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Revolution and the Making of the Contemporary Legal ProfessionEngland, France, and the United States$
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Michael Burrage

Print publication date: 2006

Print ISBN-13: 9780199282982

Published to Oxford Scholarship Online: March 2012

DOI: 10.1093/acprof:oso/9780199282982.001.0001

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Investigating a Fateful Encounter

Investigating a Fateful Encounter

Chapter:
(p.1) 1 Investigating a Fateful Encounter
Source:
Revolution and the Making of the Contemporary Legal Profession
Author(s):

Michael Burrage

Publisher:
Oxford University Press
DOI:10.1093/acprof:oso/9780199282982.003.0001

This chapter examines the aftershocks and later reverberations of the revolutions in France, England, and the United States and their impact on the legal profession. It suggests that law without lawyers has been one of the more enduring and resilient ideals of western civilization, recurring in the works of authors of varied temperaments and philosophies, separated by vast distances of time and culture, and living under social and political systems. In the 20th century, utopian thought has declined or perhaps expired, but the ideal of the law-abiding but lawyerless society seems to have found other vehicles. This chapter discusses the developments of the legal profession during the 20th century.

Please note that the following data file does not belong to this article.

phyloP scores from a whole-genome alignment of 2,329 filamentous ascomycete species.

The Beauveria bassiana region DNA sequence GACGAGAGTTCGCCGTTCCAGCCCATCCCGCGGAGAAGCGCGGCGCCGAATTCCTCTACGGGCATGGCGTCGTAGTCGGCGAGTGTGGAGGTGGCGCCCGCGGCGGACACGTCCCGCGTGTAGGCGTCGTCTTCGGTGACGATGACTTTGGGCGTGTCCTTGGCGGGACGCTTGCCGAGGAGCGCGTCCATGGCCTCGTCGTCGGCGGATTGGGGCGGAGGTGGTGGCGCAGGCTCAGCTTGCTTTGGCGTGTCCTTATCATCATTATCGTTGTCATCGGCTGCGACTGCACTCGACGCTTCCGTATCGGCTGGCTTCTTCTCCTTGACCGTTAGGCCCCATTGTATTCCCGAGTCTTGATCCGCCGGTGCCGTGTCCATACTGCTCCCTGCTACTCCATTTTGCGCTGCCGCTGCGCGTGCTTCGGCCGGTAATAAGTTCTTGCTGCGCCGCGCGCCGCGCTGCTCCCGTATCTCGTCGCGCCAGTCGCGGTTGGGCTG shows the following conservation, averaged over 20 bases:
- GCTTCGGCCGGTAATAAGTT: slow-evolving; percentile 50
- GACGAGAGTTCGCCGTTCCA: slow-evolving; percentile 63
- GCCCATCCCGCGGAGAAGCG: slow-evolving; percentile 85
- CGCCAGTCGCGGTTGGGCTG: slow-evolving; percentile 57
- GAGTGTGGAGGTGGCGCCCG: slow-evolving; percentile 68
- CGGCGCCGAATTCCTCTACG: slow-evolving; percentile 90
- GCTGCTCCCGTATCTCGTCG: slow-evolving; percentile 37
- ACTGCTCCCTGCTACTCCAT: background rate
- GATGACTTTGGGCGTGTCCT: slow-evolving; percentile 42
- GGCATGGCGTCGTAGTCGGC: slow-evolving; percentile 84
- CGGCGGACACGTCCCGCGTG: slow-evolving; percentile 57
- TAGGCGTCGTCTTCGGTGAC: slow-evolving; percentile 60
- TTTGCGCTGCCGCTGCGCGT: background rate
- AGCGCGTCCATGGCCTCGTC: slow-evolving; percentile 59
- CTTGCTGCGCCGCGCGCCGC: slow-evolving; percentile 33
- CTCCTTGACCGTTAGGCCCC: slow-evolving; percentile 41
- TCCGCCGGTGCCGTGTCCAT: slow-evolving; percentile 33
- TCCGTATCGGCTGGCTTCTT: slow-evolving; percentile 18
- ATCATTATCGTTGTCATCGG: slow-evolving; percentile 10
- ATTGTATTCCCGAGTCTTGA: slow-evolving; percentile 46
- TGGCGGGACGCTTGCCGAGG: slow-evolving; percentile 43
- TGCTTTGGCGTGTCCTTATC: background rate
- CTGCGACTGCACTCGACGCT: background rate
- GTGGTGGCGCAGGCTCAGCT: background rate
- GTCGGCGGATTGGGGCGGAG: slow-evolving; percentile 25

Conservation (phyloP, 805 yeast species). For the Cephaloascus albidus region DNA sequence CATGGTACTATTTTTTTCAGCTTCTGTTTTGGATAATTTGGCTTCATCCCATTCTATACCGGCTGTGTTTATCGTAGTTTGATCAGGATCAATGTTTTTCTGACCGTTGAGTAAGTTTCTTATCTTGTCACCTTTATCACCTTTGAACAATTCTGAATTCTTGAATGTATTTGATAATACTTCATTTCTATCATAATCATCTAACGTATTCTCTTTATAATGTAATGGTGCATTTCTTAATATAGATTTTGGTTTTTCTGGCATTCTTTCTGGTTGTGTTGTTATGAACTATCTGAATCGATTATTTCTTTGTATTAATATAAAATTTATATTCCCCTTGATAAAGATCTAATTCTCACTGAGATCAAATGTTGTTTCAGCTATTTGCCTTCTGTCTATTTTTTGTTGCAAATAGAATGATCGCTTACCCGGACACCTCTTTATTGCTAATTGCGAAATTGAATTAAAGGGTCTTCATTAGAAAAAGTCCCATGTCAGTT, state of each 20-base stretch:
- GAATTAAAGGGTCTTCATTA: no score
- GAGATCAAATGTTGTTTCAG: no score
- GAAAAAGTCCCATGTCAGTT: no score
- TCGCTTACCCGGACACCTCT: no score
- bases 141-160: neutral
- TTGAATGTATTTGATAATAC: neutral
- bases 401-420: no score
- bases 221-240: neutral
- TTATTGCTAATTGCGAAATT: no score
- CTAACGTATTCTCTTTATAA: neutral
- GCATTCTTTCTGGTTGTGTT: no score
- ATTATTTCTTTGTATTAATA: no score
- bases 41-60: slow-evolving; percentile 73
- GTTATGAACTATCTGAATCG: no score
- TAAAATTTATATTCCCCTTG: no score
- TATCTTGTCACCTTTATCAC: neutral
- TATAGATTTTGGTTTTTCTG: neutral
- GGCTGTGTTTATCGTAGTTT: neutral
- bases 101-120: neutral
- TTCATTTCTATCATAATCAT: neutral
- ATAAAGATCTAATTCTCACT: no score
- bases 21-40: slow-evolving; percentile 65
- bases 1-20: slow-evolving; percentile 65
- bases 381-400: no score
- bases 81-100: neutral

Keywords:   revolutions, legal profession, France, England, United States, lawyers, utopian thought

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